3. They fear breaking the rules
Let’s say you’ve found that rare lawyer or accountant who knows exactly which of their clients need the help of a financial planner. Even then there’s a problem: many professionals are wary of straying into regulated advice or other areas they shouldn’t when referring clients.
Misconceptions persist. Classics include: “I’m not allowed to recommend one firm, I have to give three business cards” and “I have to be careful sharing client data because of GDPR”.
How to fix it
- Effortlessly follow the guidance of their professional body. Built together with the ICAEW, RQ’s referral wizard delivers both ease and comfort; the technology simultaneously prevents professionals unwittingly breaking the rules, gives them the confidence to go ahead with referrals (rather than holding back, as often currently happens, to both client and firm detriment) and evidences that they have acted compliantly at every step.
4. The collaborative experience and data sharing underwhelms
Referring to another professional can sometimes feel like pushing clients into a black hole. The introducing professional can be left feeling out of the loop: “Have you met my client yet?”, “What advice/service are you offering?”, “Is there something I should be aware of?”.
Impenetrable email chains and sporadically updated shared files (if the referrer is lucky) do not make for a happy, productive or watertight collaboration.
How to fix it
- Communicate well. Be systematic. Predictable. Understandable. Prioritise little and often; make it easy to deliver and digest.
- Alongside periodic updates, consider making key meeting notes available and invite them to joint meetings where appropriate and valuable. Make it be and feel like a team effort.
- Use systems and tools that make it easy for everyone. (RQ’s platform offers a real-time view explicitly designed for seamless collaboration between financial planners and other professionals).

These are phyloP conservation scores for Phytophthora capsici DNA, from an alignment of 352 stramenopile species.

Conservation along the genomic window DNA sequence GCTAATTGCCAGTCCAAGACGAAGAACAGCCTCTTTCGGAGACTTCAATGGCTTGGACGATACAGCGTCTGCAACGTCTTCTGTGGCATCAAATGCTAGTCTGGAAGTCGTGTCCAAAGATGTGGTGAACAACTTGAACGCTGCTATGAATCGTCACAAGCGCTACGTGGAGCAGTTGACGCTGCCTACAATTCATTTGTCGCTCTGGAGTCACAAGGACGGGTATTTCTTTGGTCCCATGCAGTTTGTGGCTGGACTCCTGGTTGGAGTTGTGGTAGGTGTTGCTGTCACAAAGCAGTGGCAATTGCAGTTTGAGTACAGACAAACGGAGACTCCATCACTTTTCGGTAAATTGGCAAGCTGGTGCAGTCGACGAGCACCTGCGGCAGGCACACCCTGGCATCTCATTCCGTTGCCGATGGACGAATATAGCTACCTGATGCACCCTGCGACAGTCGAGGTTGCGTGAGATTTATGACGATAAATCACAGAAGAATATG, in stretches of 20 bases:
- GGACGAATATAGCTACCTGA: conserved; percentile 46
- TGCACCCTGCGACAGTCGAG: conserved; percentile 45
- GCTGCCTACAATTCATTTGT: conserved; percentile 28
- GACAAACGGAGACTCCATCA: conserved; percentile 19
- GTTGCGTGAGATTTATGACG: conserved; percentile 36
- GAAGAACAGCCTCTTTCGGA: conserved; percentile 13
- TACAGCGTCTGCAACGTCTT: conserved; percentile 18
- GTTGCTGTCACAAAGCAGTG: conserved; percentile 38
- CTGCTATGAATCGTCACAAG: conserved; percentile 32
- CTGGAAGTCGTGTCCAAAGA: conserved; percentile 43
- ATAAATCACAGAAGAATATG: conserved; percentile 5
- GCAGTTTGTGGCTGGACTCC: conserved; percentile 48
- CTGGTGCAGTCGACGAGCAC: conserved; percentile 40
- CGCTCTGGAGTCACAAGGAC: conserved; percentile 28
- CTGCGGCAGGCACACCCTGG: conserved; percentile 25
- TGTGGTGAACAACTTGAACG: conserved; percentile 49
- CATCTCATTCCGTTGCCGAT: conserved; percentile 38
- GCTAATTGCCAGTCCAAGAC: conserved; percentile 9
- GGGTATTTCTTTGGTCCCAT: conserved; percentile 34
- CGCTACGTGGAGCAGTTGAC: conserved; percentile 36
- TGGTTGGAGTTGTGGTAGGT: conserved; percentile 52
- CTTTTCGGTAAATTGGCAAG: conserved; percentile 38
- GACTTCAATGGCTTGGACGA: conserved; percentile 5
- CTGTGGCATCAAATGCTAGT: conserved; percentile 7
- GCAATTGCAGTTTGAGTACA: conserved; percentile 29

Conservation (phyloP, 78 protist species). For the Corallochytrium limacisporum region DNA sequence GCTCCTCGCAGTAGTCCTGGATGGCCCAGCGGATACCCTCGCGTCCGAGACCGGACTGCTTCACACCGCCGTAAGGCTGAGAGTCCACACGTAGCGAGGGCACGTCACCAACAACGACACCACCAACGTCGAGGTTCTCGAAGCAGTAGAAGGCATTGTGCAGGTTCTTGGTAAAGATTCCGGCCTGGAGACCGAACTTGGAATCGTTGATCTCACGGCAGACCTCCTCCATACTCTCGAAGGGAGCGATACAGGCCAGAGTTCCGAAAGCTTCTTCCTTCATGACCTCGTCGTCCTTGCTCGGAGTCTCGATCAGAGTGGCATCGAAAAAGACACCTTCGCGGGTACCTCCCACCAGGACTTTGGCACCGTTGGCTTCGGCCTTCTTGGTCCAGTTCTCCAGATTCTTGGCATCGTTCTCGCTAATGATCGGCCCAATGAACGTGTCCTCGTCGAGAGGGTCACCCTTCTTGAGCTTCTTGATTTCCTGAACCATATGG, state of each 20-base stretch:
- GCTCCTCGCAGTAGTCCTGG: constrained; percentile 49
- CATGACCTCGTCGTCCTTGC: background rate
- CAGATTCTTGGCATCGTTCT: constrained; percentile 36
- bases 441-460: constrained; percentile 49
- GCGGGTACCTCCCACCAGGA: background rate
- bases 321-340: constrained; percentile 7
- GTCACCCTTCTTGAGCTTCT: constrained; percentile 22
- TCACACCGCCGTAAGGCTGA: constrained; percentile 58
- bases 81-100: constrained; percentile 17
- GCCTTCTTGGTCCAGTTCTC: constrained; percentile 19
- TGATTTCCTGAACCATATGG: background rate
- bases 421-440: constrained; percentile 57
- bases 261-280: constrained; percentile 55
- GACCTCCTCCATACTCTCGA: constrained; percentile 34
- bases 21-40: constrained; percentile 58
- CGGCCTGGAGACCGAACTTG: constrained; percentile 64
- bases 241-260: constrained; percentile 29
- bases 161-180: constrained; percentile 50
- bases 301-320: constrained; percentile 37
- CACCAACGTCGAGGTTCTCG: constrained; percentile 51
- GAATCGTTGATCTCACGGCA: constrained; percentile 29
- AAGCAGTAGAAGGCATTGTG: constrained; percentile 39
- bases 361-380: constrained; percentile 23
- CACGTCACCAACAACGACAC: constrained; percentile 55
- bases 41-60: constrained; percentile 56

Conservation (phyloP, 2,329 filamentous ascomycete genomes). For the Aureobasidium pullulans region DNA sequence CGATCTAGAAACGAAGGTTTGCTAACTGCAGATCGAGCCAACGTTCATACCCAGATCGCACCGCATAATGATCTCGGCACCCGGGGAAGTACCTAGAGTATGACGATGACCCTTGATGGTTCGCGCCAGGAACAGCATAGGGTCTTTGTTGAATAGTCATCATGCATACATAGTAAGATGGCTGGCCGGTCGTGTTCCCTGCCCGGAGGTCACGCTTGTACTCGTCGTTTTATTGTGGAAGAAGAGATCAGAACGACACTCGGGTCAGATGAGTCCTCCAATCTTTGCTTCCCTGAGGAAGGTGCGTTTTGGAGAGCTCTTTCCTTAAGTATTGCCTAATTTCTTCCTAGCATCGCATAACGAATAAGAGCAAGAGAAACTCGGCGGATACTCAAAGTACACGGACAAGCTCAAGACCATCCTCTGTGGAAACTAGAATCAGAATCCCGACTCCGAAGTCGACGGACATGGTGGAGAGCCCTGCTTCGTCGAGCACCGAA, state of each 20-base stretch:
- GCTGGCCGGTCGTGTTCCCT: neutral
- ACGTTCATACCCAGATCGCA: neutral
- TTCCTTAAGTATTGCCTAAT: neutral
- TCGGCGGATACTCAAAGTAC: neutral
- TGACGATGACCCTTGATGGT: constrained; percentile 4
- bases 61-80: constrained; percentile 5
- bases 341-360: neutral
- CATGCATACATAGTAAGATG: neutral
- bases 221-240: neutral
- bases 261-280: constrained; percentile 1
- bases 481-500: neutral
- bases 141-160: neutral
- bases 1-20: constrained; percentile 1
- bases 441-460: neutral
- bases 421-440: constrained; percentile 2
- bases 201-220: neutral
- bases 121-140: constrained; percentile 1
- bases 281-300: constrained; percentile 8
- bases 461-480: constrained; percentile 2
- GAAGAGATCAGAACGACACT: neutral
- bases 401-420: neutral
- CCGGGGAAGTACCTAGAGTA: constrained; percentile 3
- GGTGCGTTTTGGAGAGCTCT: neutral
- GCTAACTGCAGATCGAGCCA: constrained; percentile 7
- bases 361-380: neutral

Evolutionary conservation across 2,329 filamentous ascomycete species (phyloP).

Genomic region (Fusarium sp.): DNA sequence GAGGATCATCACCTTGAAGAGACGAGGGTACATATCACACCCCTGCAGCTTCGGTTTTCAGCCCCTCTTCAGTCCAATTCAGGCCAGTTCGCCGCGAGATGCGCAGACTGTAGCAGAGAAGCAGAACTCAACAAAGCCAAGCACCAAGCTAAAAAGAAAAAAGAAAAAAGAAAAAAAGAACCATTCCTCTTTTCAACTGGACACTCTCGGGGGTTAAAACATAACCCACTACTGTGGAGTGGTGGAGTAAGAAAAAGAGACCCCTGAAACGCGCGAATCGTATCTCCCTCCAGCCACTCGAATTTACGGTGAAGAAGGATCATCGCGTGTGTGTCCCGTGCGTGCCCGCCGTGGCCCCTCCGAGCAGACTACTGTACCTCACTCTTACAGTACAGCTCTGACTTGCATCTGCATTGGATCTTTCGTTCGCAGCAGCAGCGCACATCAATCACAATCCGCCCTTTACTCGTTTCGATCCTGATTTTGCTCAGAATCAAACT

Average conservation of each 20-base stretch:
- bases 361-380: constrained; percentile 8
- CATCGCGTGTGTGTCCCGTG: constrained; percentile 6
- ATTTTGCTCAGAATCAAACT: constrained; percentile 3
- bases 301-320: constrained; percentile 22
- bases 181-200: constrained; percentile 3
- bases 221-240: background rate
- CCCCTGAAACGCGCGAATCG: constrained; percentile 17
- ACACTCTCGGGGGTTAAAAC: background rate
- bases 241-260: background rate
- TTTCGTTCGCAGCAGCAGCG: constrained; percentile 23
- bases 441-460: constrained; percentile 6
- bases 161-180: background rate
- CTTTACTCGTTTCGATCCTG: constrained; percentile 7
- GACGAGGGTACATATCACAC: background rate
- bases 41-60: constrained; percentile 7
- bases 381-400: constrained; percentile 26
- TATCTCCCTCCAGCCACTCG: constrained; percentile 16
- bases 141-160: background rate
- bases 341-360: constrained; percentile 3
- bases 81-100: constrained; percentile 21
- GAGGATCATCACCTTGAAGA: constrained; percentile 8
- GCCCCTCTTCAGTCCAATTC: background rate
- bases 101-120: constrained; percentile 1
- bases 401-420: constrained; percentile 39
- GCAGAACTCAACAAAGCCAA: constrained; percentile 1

5. What’s in it for me?
The ultimate question. You (and they) need a credible answer for the referrals to flow. Remember: nine times out of ten you aren’t the only financial planner they can collaborate with.
How to fix it
- Understand each firm’s world: what makes them tick, how they position themselves in the market and who their clients are. Some want nothing more than a safe pair of hands for their clients; others are motivated by revenue sharing and/or reciprocal referrals; some offer a premium service and will use their superior professional connections to command higher fees for their core offering.
- Ready your defensive plays. If they don’t offer – or even consider – personal financial planning, maybe they’ll lose out to an accountancy firm with an in-house offering? Are they aware of the money they’re potentially leaving on the table if they don’t consider fee sharing?
- Be strategic. Focus on family law firms or those with private client partners. Target accountants who also market themselves as “business advisers”.
- Flag your present value. You can and frequently will identify other ways they can help their client. You add the breadth, depth and colour that helps them improve their service to clients and makes them more competitive.
- Flag your lasting value. Lawyers often lose the connection once a transaction is done, while accountants often lose a client if they sell their business or retire. Financial planners develop meaningful, valuable ongoing client relationships; they are often just getting going and potentially have decades of enjoyable relationships ahead of them in these scenarios.
Focus on these five fixes and enjoy both helping more people who would genuinely benefit from your service, and the boost to your bottom line.